"The immediate reaction won't be Bund yields going down, but I expect that once the initial little risk-on rally has taken place then we will see the German yield curve and most core yield curves bull flattening again. We're not out of this bull-flattening phase yet, this is just a stepping stone and though we didn't fall off this one, there's still plenty of risks within the euro zone."

INNOCENZO CIPOLLETTA, CHAIRMAN, UBS ITALIA SIM, ROME

"The Greek vote is favourable for further negotiations with the EU, and so it's the more favourable for the markets. Markets are betting today on which countries keep or do not keep the euro. It could be a turning point if the markets believe that Greece will stay in the euro zone. If markets continue to bet that the euro will not last, this will mean trouble for Greece, Italy and everyone else."

DARAGH MAHER, CURRENCY STRATEGIST, HSBC, LONDON

"What stands out is how close SYRIZA came... so we expect some robust opposition to the austerity measures. Markets will be concerned about how narrow the margin of victory was for ND (New Democracy) and any gains in the euro and other markets will be limited."

NICK STAMENKOVIC, BOND STRATEGIST, RIA CAPITAL MARKETS, EDINBURGH

"They might just be able to cobble together a government but it's going to be extremely fragile. The New Democracy lead over Syriza is marginal. Consequently, any ability for them to put through any significant policy changes is going to be severely limited."

"Any relief in the markets is going to be very short lived but at least for now the worst case scenario has been avoided. You might see initial relief when investors realize Syriza didn't win and so obviously the chances of Greece leaving the single currency have dissipated significantly and that will bring some relief, particularly for equities but also for risk markets in general. But the initial reaction will be pretty short lived when people realize the underlying situation hasn't really changed. The market is going to be concerned that we could be back at the same situation again in a few months time i.e. another election."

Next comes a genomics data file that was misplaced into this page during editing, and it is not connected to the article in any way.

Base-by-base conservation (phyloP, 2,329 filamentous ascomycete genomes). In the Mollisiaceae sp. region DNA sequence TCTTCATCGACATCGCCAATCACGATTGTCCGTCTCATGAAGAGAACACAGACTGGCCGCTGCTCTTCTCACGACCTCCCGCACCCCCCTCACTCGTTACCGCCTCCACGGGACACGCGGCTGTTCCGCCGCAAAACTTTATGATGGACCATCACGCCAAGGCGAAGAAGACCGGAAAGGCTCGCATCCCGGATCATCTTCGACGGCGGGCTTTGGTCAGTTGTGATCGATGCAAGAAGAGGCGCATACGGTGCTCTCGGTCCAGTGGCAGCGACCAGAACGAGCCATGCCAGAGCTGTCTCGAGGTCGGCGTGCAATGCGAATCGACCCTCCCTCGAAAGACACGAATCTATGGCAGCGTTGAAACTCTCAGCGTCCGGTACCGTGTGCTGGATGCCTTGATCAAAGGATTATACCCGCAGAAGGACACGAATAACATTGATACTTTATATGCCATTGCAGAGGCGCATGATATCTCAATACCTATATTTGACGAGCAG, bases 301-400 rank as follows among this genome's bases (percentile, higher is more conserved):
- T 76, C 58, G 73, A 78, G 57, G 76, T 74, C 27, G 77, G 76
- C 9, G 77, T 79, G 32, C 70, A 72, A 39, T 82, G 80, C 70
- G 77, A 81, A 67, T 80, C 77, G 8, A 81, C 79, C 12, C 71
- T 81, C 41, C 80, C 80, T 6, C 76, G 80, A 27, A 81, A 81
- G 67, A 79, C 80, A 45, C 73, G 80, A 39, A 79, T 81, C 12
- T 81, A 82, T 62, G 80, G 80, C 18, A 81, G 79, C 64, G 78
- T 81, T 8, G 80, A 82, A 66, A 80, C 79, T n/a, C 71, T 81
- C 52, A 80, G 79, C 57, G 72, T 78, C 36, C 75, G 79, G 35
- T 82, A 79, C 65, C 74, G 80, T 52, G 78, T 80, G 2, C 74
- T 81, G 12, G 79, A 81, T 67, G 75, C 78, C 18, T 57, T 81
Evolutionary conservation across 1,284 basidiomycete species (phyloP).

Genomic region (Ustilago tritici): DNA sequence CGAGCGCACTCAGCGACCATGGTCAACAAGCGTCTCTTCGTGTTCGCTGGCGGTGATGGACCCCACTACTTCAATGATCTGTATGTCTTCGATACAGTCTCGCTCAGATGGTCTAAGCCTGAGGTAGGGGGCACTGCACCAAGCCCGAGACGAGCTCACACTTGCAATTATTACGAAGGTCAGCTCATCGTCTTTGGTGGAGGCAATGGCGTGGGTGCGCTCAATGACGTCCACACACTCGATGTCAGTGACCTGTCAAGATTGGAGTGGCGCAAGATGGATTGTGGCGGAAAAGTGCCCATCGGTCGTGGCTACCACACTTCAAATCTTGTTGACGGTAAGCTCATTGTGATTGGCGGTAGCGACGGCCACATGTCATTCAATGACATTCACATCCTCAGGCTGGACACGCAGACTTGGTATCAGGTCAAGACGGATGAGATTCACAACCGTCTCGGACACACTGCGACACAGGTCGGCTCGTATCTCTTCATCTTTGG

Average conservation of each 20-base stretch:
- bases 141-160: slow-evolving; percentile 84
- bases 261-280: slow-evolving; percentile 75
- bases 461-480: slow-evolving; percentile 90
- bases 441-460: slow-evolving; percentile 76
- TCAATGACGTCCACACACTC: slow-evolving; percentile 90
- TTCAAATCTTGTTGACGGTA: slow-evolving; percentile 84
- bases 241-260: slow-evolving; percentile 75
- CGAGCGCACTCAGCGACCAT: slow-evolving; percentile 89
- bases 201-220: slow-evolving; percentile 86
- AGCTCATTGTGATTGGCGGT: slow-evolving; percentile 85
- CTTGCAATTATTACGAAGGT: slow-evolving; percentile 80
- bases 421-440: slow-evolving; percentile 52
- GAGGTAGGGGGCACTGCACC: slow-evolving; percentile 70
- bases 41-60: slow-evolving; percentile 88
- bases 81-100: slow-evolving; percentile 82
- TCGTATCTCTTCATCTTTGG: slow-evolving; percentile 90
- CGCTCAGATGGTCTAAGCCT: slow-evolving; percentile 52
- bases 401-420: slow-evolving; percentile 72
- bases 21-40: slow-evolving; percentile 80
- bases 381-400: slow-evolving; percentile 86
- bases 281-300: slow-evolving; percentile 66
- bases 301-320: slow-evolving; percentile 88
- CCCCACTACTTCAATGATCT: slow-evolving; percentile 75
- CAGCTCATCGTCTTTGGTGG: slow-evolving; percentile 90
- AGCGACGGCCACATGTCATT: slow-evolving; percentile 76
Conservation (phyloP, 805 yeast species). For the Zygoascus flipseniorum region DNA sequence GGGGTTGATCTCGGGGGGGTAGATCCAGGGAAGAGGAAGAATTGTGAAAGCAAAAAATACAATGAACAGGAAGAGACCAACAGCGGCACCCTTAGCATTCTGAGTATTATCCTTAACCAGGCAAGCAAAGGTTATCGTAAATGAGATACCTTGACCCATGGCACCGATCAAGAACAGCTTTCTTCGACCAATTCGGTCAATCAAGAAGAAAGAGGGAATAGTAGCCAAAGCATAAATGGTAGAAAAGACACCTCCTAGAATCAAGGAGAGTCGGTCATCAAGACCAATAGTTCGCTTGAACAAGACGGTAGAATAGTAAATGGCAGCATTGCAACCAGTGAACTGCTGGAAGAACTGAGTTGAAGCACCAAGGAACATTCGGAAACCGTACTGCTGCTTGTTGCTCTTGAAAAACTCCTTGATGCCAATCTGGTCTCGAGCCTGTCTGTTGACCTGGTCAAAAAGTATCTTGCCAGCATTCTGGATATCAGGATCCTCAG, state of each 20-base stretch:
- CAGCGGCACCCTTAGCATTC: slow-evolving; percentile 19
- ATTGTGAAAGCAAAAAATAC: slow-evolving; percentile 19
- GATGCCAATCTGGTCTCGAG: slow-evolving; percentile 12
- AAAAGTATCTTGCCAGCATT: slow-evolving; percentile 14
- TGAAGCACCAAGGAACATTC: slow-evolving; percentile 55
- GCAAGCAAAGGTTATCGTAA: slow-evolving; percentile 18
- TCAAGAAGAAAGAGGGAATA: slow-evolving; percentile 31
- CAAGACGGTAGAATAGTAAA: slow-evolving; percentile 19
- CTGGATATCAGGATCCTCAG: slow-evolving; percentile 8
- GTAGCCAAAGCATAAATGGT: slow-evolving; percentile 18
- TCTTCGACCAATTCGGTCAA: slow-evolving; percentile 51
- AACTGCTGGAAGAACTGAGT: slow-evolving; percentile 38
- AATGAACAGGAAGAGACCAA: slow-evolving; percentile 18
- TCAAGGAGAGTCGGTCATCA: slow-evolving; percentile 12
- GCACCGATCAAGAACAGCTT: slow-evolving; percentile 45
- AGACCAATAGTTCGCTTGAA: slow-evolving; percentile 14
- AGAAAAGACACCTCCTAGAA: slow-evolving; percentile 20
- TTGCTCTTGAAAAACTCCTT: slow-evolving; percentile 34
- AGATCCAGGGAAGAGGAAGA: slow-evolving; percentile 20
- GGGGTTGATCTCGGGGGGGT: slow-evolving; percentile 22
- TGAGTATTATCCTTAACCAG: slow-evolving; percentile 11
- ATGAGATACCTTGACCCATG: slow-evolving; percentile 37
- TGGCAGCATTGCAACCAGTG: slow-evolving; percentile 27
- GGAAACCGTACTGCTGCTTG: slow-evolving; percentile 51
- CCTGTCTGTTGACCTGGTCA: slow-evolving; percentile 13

MICHAEL DERKS, CHIEF CURRENCY STRATEGIST AT FXPRO

"The consolation of this scenario will be that the short-covering in the euro will continue and I would not be surprised if the euro rises above $1.27 in Asian trade."

ACHILLEAS GEORGOLOPOULOS, RATE STRATEGIST, LLOYDS BANK, LONDON

"It looks like they (New Democracy) might just make it. It will be treated (in a) cautiously optimistic (way) by markets. We are not going to have a very strong reaction...there will be cautious risk-on as some stress will ease in markets but we don't have a government yet."

"So tomorrow Spanish yields should open lower but then the markets will say we got the first part but it all depends on how soon we'll get the new government. The market will soon be focused on other issues - whether we get a smooth transition, the problems in Spain specifically, the G20 and the FOMC meeting."

GEORGE TSAPOURIS, INVESTMENT STRATEGIST, COUTTS, LONDON

"If that will be the final result, that is the best news from a market perspective."

"You could see a rally (in equities and euro) because the chances of a Greek euro exit are low and there is a lot of short positioning. The rally will come from short covering. The market that will do the best will be the Greek equity market."

"There is a lot of pressure to form a government now - they cannot afford another election, because numbers suggest that they will run out of money in July. I think they (ND and PASOK) will form a government ... (but) it will be a weak coalition.

"The chances of Greece exiting in the next few months are going down but the problem is not solved, all that might come back in six months."

(Reporting by William James, Anirban Nag, Emelia Sithole-Matarise, Toni Vorobyova, Sudip Kar-Gupta in London, Steve Scherer in Rome, Edward Krudy and Richard Leong in New York; compiled by Swaha Pattanaik)